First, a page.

Tired? It could be allergies. Allergies often lead to fatigue and can also cause related symptoms such as inability to concentrate and lack of energy or motivation.
Allergic Fatigue Causes
Steven Park, MD, an otolaryngologist in New York City and author of the book Sleep, Interrupted, confirms that allergies, especially those caused by airborne substances, can interfere with breathing and prevent a good night’s sleep. “When your nose gets stuffy, your tongue starts to fall back, creating a vacuum effect in your throat,” Dr. Park says. “So you keep waking up because you can’t breathe.”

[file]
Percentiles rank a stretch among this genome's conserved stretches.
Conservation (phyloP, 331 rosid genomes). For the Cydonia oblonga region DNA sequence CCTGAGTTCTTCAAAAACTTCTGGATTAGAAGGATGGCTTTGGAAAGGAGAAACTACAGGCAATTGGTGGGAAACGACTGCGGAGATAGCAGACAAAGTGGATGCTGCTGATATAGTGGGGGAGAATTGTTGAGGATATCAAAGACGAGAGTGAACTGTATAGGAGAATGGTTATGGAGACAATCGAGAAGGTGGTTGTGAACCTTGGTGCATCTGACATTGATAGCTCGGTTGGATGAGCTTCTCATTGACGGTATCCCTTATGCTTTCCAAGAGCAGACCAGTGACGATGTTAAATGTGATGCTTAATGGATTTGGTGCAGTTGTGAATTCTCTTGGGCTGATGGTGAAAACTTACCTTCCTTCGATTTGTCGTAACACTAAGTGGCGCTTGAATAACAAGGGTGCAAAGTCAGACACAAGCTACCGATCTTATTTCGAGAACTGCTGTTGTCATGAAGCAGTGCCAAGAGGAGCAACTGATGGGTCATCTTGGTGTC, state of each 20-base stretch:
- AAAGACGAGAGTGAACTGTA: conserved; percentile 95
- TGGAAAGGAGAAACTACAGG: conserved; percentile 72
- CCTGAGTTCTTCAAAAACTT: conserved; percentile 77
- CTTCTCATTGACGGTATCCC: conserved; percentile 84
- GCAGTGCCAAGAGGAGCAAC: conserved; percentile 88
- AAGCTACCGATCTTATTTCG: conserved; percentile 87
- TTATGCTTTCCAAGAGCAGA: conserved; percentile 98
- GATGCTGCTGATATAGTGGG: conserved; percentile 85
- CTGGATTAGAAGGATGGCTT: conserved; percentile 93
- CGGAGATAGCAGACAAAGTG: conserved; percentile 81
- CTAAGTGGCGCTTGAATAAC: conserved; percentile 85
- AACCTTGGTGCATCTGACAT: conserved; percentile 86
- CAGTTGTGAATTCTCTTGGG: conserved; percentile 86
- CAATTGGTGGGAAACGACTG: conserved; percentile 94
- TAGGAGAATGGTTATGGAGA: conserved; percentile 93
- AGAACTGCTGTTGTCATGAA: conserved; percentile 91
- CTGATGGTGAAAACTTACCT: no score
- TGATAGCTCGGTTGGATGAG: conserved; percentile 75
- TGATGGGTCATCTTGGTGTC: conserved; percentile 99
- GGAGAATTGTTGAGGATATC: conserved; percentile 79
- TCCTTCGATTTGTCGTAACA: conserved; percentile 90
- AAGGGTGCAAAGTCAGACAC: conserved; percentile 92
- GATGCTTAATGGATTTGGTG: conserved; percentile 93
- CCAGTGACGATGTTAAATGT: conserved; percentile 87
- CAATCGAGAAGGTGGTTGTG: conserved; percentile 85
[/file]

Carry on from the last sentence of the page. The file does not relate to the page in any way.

Another cause of fatigue, ironically, may be allergy medicine taken by allergy sufferers. Some allergy medications cause drowsiness. When taken over time, they can disrupt sleep patterns.
Managing Allergic Fatigue
Avoiding allergy-causing substances can help to some degree. If you are allergic to outdoor pollens, minimize outside time. If you’re allergic to dust, clean and vacuum regularly to avoid build-up.
Another way to manage allergic fatigue is a good nighttime routine and proper timing of medications. For instance, allergic patients should abstain from ingesting pseudoephedrine–a decongestant that causes restlessness–before sleep.